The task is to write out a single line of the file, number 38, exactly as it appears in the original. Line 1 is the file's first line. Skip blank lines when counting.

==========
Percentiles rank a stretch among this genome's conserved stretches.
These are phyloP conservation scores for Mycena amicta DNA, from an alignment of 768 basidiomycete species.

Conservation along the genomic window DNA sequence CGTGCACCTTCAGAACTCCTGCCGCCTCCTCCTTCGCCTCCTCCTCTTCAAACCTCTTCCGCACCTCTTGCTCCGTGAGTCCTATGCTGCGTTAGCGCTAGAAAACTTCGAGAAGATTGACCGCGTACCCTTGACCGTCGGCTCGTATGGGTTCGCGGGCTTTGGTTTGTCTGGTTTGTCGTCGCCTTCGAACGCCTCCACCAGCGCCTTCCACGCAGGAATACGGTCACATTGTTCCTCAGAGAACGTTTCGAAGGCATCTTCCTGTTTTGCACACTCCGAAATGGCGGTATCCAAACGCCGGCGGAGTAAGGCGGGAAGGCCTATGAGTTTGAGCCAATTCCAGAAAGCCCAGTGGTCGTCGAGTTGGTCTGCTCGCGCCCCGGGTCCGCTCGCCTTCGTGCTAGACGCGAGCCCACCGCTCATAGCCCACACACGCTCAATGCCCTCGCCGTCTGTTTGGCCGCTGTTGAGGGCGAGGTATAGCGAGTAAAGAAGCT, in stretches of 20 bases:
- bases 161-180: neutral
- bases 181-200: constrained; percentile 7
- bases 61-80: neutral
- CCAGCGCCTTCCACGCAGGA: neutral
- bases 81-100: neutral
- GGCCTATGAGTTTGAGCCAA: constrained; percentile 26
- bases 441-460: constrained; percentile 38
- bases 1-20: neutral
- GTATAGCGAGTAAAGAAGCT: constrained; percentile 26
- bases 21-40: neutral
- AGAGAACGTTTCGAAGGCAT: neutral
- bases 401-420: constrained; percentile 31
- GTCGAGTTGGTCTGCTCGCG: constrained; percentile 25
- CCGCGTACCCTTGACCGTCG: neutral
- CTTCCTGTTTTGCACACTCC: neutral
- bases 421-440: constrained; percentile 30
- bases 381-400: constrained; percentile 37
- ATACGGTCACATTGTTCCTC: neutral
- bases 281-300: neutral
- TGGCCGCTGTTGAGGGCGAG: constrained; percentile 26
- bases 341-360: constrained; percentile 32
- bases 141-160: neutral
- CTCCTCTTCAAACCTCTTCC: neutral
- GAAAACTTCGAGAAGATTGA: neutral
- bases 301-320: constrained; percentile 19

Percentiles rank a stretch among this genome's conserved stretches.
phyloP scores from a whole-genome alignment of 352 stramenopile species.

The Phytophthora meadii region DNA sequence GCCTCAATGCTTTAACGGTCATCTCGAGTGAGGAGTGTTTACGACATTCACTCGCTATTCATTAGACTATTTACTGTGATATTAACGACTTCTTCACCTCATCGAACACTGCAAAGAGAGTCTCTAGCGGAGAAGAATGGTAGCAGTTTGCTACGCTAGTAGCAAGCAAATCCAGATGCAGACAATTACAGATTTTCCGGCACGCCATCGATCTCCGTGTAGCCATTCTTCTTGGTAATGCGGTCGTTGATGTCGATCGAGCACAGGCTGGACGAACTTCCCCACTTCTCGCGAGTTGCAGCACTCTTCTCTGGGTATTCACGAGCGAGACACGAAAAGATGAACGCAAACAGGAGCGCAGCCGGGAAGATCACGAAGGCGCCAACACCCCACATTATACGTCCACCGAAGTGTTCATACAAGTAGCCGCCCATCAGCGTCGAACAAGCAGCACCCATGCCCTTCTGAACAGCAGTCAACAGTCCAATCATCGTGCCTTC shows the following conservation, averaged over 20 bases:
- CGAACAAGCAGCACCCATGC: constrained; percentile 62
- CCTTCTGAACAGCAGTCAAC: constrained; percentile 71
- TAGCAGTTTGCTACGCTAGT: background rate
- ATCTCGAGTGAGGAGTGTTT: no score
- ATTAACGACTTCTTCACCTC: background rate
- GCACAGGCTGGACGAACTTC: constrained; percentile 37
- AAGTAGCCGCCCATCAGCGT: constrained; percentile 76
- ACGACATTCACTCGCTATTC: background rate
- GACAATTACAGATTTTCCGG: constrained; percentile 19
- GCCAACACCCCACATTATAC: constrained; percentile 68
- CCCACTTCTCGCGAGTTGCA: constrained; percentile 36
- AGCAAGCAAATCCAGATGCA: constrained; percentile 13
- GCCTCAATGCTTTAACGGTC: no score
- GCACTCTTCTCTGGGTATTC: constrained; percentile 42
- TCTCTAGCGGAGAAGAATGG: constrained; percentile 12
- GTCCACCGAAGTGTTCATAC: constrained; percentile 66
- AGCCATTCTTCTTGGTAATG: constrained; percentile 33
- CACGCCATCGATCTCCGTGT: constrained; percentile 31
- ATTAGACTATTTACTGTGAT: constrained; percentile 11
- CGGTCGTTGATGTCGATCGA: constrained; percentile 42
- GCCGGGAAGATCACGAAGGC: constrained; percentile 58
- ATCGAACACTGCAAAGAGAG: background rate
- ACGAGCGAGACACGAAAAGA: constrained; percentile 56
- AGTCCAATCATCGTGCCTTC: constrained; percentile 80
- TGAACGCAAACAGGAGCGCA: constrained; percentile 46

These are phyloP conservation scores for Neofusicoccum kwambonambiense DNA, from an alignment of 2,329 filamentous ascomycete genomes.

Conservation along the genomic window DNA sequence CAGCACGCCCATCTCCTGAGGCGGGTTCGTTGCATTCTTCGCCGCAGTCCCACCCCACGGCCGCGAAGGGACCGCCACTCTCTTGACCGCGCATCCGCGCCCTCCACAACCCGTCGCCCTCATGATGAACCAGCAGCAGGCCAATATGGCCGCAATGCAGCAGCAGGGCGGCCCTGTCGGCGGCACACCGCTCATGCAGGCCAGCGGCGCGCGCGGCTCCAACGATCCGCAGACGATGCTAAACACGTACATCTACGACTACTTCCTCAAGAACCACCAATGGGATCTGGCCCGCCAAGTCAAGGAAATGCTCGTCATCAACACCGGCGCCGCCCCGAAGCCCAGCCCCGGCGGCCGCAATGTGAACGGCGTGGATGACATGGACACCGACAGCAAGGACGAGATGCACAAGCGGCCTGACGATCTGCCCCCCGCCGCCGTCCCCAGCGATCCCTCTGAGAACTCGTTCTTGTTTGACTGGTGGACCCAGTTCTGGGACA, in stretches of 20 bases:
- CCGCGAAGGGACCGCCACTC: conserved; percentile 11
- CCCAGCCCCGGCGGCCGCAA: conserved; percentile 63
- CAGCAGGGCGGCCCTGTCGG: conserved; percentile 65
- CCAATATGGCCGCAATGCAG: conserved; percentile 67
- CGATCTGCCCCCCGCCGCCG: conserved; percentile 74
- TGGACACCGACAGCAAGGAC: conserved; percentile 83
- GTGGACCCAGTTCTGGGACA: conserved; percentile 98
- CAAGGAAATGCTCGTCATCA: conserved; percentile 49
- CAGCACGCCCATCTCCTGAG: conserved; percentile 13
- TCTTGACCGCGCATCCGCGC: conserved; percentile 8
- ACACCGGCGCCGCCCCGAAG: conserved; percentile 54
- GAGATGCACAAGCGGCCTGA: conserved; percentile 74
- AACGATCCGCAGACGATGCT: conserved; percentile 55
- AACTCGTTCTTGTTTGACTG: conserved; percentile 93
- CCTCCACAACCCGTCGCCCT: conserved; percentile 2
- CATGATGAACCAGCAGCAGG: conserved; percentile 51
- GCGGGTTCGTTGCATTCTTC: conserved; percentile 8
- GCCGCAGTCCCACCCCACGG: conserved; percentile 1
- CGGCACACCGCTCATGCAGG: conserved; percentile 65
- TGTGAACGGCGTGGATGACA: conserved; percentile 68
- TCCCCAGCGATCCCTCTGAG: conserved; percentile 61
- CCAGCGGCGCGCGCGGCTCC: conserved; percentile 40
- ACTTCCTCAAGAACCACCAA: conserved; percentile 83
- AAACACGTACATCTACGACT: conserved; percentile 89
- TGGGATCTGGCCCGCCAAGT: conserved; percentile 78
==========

- AAGTAGCCGCCCATCAGCGT: constrained; percentile 76